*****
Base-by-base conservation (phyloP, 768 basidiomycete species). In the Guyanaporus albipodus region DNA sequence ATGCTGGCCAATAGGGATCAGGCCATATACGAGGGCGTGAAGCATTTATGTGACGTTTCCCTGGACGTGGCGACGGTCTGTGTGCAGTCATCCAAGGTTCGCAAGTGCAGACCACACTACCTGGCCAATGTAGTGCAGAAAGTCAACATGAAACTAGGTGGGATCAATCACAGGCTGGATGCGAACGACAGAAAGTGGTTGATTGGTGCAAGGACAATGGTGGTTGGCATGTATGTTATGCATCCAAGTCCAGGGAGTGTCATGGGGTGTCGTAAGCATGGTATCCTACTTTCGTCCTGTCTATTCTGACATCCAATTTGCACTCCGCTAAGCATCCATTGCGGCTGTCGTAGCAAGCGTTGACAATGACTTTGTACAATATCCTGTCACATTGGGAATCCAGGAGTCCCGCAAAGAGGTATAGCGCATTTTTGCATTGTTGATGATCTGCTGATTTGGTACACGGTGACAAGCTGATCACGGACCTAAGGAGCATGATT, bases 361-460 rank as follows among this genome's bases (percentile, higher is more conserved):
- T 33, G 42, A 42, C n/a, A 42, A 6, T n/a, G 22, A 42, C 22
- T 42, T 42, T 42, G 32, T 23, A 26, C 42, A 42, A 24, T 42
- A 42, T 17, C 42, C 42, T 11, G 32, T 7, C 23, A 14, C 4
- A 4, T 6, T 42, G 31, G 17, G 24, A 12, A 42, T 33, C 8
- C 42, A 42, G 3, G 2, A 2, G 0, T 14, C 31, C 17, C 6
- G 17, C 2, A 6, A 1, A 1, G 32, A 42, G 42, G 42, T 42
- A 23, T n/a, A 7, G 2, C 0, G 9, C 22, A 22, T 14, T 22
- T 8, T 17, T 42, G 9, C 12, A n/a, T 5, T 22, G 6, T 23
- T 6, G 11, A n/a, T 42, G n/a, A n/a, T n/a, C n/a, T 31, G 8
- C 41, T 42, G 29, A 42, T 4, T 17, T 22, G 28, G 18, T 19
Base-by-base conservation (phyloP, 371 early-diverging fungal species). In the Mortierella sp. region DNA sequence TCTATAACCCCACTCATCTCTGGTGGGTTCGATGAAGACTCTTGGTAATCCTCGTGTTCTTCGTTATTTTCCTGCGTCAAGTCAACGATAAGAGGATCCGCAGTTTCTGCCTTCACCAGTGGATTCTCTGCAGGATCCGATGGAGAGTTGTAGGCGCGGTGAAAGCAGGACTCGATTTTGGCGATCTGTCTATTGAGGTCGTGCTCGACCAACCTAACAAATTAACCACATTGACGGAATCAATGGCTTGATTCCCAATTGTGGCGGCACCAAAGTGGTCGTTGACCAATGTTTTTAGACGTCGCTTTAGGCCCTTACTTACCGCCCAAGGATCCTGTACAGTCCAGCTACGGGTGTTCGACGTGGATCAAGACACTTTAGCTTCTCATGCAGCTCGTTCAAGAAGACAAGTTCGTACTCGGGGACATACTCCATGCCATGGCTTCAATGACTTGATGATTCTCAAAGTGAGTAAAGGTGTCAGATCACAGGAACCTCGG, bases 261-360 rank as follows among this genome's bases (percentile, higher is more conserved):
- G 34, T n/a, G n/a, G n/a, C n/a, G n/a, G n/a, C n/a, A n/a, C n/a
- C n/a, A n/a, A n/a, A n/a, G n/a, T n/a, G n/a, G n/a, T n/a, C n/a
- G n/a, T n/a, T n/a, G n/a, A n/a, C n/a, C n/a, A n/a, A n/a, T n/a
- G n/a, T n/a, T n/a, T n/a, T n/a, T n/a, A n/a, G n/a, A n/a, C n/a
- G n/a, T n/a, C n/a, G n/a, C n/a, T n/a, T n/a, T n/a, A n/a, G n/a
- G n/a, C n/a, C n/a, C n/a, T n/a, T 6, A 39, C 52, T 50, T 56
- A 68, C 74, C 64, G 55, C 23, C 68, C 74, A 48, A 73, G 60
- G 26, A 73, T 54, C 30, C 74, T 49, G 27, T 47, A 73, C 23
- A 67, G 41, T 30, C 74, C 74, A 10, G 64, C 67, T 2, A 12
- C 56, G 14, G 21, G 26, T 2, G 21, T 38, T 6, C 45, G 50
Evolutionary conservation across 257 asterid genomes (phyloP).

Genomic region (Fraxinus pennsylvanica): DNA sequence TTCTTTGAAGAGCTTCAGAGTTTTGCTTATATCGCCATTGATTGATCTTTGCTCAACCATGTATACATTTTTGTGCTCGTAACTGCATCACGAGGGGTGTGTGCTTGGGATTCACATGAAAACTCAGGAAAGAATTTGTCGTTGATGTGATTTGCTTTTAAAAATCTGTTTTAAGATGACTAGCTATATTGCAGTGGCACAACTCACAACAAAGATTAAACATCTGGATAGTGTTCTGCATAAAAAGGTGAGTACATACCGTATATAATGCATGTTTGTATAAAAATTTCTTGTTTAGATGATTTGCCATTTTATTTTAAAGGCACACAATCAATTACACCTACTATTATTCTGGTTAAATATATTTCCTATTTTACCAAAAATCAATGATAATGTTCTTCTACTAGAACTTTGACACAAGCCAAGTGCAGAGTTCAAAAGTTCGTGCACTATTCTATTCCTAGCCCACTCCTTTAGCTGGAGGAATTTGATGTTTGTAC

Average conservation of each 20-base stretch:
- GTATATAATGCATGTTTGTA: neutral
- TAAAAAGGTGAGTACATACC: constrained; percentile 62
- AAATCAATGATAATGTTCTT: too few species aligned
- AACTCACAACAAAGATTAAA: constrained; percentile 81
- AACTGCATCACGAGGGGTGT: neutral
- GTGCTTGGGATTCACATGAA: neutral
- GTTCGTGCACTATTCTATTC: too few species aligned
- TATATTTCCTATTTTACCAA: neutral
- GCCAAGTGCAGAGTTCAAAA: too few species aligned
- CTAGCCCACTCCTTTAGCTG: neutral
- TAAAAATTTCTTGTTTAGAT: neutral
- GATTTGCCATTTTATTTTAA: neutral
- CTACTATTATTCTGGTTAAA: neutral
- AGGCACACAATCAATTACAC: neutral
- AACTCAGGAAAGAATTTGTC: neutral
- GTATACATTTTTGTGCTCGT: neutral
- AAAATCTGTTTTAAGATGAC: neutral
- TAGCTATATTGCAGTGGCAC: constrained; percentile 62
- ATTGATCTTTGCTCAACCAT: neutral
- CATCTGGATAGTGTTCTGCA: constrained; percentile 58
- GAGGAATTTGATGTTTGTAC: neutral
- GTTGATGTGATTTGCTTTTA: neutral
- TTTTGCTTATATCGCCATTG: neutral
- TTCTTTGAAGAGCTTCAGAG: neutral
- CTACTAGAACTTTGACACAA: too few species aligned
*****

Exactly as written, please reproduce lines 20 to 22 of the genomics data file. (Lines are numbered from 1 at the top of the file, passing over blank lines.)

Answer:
- G 26, A 73, T 54, C 30, C 74, T 49, G 27, T 47, A 73, C 23
- A 67, G 41, T 30, C 74, C 74, A 10, G 64, C 67, T 2, A 12
- C 56, G 14, G 21, G 26, T 2, G 21, T 38, T 6, C 45, G 50